Extra Stuff to Carry for IR Inspections

IR Talk
The Snell Group

It’s hot today. I was in Tennessee recently, performing an electrical infrared scan in a laminate floor plant. Man, it was hot in there. Hot inside, hot outside, and high humidity. Generally a day better spent sitting in the shade with a fishing rod in your hand. How hot was it? In the plant it was 90°F with 72% relative humidity. Outside was hotter, 93°F with 70% humidity. How do I know? My trusty pocket weather station, of course!

Kestrel™ Personal Weather StationThis thing rocks. I get temperature, relative humidity, dew point, wind speed, etc. It’s handy to have when I do infrared in the field. I can measure the amount of air movement in areas where I’m inspecting. Hence, I can take into account convective cooling. I can get the room temperature and use it for trending if needed. Here’s a good spot for a note. You shouldn’t confuse room temperature for ambient temperature. Sometimes they’re the same thing. However, often they aren’t.

Ambient temperature is the temperature of the fluid medium surrounding a surface. If you measure the air temperature with a pocket weather station, where you are and the surface you’re inspecting isn’t right beside you. Therefore, its ambient temperature might be different. If the object you’re inspecting is inside of an enclosure, its ambient is almost certainly different than where you’re standing outside. When I need ambient temperature for an electrical component inside of an enclosure, I look for a high emissivity surface inside the enclosure and as close to the surface I’m inspecting as I can get. Then, I measure the high-emissivity surface and call it ambient. In my opinion, that’s better than using the temperature of the air swirling around little ole’ me.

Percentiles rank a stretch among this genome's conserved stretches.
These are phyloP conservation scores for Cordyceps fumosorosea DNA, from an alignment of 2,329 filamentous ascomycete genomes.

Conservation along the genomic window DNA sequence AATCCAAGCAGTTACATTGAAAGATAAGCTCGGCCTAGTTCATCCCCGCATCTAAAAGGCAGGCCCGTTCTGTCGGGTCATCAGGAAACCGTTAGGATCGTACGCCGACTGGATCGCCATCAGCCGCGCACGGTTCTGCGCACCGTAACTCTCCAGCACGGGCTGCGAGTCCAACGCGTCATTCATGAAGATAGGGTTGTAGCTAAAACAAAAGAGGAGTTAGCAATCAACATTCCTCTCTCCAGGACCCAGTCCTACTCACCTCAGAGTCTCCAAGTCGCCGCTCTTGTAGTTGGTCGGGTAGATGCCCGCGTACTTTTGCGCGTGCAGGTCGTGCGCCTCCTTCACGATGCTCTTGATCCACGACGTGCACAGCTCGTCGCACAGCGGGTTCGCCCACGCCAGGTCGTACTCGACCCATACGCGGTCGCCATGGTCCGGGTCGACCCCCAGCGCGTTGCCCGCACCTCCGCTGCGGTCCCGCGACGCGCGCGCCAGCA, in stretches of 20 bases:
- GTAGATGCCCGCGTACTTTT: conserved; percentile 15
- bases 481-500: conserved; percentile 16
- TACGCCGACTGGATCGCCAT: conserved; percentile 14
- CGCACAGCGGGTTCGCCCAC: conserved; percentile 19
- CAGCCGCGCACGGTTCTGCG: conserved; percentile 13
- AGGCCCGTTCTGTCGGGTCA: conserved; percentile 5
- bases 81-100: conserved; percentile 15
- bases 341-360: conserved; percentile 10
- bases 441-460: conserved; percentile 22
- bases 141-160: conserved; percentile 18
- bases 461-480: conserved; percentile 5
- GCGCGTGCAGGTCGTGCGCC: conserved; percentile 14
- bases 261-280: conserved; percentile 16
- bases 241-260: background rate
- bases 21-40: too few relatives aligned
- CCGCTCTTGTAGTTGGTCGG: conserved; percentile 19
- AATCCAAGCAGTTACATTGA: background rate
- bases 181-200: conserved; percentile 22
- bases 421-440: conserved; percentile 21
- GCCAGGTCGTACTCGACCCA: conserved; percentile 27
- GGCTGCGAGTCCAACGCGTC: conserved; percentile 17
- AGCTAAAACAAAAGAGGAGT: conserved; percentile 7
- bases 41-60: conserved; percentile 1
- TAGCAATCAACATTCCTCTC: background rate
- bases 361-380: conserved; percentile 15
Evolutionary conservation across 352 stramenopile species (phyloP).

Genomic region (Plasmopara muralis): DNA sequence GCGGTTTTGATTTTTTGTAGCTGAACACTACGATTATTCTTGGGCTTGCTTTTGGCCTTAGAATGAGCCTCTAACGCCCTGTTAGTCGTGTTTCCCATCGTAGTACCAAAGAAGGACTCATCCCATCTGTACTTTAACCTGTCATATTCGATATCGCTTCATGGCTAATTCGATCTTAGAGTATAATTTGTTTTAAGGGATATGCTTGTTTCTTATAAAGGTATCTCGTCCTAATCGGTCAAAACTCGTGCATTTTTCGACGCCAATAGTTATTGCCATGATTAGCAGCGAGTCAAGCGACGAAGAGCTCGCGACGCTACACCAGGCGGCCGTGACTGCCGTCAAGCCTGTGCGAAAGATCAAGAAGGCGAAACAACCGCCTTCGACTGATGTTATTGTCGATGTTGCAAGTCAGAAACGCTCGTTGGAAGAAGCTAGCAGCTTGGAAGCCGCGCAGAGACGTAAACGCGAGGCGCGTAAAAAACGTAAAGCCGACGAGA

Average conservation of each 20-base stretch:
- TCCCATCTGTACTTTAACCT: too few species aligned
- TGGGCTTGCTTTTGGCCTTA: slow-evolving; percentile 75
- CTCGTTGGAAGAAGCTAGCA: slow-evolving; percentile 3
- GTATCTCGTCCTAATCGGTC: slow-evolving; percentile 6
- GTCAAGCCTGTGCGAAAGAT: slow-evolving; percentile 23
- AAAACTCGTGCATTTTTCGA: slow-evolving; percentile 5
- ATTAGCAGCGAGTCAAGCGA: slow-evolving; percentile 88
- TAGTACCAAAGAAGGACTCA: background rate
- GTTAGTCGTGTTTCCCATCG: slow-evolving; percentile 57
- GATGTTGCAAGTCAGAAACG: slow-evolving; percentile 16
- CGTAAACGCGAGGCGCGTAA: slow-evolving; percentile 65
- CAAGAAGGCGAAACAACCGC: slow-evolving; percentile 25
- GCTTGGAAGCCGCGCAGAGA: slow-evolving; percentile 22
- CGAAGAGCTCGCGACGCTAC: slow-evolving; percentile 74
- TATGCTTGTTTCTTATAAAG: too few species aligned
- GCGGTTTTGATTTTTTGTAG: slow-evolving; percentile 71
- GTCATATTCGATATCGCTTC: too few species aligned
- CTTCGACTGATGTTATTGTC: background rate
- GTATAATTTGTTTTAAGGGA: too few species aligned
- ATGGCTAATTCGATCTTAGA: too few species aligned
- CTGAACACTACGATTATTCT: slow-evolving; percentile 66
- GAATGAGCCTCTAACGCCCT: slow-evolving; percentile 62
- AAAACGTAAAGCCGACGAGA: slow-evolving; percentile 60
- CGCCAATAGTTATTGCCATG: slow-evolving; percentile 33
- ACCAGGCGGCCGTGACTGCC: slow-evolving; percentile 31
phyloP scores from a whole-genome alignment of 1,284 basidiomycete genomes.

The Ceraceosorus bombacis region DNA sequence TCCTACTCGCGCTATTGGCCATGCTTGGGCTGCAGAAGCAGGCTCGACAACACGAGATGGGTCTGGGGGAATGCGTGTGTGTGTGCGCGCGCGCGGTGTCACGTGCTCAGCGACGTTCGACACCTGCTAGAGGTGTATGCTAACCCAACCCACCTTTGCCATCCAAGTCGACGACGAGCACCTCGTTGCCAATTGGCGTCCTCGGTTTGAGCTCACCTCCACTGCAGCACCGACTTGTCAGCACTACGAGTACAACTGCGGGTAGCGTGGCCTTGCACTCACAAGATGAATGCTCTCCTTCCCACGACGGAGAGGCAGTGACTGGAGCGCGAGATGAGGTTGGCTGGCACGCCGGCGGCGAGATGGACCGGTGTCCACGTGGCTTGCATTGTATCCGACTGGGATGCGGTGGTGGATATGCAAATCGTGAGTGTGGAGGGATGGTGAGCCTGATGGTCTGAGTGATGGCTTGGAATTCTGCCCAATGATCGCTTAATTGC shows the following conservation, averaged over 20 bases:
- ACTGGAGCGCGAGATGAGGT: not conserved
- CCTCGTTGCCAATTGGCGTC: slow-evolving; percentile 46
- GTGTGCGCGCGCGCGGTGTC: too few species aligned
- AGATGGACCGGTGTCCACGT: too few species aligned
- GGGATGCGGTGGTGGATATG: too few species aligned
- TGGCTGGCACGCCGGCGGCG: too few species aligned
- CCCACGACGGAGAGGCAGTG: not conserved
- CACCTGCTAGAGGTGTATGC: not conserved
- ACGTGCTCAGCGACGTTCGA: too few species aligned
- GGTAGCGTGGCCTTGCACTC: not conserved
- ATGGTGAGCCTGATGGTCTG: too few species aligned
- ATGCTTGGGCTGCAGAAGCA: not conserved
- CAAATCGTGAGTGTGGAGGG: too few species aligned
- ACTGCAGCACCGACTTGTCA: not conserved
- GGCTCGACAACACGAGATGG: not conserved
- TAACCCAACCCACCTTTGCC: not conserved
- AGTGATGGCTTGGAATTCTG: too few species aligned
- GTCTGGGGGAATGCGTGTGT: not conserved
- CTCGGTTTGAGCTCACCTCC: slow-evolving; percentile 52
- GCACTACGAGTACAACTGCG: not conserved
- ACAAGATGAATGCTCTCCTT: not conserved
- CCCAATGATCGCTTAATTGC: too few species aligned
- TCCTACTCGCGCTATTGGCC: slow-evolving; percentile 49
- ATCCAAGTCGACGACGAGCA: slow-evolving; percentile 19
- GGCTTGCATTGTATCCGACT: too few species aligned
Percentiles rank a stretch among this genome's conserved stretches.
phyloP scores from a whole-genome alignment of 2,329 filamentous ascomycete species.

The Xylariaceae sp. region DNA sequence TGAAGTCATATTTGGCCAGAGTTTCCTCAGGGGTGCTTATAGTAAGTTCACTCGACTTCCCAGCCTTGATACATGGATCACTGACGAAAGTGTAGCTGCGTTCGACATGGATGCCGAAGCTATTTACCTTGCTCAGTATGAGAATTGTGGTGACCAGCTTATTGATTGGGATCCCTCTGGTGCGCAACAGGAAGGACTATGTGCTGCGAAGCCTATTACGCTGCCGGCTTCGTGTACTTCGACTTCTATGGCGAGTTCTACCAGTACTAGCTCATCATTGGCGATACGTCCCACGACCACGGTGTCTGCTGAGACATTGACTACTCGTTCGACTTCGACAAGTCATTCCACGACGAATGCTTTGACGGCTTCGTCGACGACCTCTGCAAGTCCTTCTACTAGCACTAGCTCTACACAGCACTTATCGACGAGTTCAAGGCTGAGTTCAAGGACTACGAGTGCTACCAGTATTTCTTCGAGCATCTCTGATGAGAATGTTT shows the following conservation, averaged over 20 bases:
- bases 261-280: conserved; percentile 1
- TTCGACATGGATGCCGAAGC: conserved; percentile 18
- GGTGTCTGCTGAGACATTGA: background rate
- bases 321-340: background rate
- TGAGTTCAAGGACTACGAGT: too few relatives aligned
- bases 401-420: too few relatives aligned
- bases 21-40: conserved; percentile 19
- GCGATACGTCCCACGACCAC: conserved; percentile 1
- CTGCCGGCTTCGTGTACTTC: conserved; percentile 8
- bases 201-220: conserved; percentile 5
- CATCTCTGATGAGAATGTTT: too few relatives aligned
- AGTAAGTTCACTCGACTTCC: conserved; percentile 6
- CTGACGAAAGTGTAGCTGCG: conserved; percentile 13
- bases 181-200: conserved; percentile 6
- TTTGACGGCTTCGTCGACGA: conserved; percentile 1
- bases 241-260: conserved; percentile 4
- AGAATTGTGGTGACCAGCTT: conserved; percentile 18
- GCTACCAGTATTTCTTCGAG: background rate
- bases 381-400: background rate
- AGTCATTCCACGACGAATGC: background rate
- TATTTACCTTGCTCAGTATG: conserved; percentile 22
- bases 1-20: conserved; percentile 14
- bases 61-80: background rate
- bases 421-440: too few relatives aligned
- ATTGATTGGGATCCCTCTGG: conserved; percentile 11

Speaking of emissivity, I also carry electrical tape with me when I inspect. I can’t always apply it to electrical devices, but I can apply it to other low-emissivity surfaces as needed. The color doesn’t matter and emissivity isn’t color dependent. Paint is useful for emissivity enhancement, but it isn’t practical for me when I inspect. Since I’m usually only there on-site for a day or two, I can’t exactly spray something and sit around watching paint dry!

A good flashlight is something I carry around. You’d be surprised how dark the inside of some panels and enclosures are. Having a good light allows me to perform a decent visual inspection, which is often useful as a follow-up when you find something thermally.

There you have it - extra stuff to take along with you to make your job easier. After all, I am here to help.

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